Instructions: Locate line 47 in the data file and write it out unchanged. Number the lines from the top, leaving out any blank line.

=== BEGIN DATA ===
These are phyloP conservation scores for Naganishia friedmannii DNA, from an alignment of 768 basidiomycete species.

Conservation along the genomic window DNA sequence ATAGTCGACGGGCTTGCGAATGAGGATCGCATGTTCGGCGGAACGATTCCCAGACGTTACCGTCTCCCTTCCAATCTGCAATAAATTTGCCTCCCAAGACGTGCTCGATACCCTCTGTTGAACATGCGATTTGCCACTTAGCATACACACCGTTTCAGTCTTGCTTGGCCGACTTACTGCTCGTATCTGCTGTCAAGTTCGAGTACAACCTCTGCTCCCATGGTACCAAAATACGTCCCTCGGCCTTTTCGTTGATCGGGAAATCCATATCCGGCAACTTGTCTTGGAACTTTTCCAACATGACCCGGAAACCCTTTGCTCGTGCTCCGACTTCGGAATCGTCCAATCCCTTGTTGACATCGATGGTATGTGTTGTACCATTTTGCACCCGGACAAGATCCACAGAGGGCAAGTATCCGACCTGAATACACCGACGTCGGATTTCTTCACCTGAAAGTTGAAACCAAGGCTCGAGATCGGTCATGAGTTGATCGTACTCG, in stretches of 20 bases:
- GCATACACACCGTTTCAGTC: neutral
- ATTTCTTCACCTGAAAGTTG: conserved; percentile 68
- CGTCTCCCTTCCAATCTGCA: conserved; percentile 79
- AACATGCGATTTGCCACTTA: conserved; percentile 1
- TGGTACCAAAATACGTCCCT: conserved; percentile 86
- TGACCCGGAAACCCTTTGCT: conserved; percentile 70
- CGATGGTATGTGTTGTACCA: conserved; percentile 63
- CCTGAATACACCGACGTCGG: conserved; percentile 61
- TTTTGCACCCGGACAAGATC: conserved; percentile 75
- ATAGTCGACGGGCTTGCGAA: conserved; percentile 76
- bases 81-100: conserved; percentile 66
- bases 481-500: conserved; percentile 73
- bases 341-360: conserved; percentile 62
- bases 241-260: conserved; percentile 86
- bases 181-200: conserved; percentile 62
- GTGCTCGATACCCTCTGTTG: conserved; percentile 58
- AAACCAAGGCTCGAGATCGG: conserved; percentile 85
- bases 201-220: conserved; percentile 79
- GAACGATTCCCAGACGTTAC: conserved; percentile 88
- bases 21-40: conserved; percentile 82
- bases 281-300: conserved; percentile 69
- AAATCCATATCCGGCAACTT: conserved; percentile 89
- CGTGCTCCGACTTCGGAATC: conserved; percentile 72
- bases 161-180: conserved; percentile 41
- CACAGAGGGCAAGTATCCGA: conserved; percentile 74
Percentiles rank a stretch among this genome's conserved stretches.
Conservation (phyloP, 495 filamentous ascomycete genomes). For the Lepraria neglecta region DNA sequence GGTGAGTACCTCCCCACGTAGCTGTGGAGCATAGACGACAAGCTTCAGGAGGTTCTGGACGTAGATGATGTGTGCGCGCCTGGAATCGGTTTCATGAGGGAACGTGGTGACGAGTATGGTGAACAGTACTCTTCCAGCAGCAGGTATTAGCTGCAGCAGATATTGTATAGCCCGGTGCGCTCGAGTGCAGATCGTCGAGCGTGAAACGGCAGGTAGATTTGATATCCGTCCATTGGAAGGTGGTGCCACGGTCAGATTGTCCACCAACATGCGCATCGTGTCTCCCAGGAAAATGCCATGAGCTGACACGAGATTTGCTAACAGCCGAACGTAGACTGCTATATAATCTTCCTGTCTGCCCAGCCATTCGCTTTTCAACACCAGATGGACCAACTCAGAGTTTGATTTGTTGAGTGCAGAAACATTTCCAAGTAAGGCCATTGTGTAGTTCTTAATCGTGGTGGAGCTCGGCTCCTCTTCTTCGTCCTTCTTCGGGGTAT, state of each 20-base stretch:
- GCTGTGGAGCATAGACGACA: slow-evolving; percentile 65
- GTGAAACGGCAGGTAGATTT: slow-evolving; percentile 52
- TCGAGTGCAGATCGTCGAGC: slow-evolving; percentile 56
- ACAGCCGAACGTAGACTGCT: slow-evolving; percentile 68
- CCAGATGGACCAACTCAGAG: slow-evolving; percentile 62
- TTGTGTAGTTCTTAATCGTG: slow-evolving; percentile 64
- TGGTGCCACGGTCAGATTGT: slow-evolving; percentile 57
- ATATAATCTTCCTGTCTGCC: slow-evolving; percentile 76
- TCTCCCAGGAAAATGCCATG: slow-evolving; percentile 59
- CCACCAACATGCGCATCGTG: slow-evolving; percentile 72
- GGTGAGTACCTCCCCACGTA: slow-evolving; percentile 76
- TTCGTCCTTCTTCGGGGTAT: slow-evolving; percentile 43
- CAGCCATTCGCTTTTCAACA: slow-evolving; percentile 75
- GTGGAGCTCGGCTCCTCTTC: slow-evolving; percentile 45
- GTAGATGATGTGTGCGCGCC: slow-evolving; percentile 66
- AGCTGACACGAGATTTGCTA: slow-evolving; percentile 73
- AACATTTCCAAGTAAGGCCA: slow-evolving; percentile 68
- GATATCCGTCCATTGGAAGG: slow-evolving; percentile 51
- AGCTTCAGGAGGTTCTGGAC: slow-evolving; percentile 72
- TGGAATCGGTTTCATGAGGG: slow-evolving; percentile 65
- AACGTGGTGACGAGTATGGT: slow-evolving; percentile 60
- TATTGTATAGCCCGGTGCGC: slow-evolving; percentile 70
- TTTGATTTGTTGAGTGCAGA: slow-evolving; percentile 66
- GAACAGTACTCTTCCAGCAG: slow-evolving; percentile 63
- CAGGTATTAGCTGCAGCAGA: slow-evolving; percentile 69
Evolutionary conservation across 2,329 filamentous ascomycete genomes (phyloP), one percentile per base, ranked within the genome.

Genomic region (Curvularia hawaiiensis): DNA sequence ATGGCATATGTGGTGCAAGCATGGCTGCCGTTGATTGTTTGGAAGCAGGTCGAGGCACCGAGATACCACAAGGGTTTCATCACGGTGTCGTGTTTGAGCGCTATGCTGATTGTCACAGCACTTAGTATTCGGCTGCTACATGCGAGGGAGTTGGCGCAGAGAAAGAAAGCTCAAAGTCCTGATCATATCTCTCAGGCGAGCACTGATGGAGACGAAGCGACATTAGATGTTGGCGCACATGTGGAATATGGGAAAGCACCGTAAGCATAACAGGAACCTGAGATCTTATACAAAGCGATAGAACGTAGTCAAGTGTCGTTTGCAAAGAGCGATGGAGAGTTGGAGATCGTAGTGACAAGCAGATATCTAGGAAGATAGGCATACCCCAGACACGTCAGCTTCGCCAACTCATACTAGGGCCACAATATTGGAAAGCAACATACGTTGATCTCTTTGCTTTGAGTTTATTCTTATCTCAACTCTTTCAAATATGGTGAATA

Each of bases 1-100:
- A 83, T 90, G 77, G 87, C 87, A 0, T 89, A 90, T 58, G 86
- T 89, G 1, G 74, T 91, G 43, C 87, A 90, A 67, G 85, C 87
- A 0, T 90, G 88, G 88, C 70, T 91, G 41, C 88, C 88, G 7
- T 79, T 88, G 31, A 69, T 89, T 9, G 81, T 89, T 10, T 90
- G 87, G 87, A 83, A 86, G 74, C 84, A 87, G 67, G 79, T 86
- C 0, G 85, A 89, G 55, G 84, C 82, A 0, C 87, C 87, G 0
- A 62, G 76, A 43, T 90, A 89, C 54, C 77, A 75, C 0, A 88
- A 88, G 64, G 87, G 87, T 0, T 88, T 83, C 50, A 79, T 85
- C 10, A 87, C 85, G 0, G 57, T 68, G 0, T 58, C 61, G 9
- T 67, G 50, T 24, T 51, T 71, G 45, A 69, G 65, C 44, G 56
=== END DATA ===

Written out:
- GATATCCGTCCATTGGAAGG: slow-evolving; percentile 51